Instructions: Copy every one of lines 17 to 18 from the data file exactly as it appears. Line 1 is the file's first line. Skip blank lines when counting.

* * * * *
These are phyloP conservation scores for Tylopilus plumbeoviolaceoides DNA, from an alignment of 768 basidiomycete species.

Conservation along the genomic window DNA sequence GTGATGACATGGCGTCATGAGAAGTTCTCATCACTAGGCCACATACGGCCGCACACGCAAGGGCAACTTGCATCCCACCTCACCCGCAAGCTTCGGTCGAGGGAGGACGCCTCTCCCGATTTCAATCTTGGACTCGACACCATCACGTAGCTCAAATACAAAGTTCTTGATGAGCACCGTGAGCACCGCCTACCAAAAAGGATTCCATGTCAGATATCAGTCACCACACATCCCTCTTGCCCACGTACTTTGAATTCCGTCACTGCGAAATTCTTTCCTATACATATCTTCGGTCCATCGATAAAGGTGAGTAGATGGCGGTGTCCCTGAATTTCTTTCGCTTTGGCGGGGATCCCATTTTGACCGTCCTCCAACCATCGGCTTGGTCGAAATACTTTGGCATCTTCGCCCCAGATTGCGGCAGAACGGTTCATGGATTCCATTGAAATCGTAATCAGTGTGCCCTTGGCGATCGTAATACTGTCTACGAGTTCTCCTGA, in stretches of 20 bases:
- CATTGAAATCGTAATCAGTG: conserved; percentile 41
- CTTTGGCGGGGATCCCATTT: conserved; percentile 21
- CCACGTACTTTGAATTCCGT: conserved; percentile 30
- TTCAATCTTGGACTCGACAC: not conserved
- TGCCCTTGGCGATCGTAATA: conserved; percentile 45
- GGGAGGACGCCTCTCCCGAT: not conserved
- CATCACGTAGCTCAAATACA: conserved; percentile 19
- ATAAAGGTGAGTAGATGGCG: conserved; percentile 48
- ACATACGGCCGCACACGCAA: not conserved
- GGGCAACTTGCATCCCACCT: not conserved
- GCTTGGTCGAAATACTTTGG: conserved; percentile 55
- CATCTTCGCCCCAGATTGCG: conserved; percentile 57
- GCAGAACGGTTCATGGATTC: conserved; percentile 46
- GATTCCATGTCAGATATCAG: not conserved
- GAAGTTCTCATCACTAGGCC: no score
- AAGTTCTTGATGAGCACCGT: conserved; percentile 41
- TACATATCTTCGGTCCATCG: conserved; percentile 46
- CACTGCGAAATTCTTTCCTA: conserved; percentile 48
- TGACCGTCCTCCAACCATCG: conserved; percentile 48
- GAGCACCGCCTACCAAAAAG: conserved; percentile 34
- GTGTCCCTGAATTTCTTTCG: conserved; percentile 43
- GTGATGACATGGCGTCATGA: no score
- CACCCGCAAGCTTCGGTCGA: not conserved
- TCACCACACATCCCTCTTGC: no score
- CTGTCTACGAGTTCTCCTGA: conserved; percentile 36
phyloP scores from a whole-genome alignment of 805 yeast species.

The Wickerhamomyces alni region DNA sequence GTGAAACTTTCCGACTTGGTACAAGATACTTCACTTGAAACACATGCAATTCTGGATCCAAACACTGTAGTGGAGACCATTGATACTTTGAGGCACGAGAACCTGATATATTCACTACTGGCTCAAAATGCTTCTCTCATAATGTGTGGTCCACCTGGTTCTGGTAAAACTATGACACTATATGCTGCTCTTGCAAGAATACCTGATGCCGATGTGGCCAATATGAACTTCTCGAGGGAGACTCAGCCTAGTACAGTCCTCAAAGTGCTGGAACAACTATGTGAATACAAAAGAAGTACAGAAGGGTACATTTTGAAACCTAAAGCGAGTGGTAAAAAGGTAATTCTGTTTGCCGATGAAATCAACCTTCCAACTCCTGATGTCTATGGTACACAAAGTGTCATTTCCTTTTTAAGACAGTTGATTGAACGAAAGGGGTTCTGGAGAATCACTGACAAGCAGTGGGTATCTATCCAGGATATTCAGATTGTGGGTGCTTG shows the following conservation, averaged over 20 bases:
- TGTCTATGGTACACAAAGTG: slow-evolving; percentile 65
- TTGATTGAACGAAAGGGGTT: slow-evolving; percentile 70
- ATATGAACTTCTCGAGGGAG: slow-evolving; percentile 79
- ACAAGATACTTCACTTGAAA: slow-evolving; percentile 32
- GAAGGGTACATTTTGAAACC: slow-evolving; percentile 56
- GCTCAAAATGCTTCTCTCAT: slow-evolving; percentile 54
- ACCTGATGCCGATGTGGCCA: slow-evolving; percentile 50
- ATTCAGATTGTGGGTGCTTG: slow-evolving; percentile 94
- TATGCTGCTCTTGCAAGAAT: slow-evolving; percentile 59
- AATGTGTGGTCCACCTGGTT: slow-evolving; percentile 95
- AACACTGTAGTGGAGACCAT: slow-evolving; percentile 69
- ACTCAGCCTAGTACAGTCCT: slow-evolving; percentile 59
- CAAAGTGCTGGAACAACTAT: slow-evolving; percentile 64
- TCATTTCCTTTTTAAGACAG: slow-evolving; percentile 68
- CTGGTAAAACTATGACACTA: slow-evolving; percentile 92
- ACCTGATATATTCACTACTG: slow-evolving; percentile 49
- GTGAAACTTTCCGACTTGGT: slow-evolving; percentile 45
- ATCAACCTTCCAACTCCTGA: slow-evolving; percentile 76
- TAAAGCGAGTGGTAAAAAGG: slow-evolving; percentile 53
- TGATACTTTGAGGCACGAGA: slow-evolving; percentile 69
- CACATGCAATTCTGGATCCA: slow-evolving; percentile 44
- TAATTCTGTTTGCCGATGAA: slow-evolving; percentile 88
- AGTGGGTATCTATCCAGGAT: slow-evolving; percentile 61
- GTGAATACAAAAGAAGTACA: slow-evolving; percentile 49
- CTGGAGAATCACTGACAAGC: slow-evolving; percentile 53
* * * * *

- GAAGTTCTCATCACTAGGCC: no score
- AAGTTCTTGATGAGCACCGT: conserved; percentile 41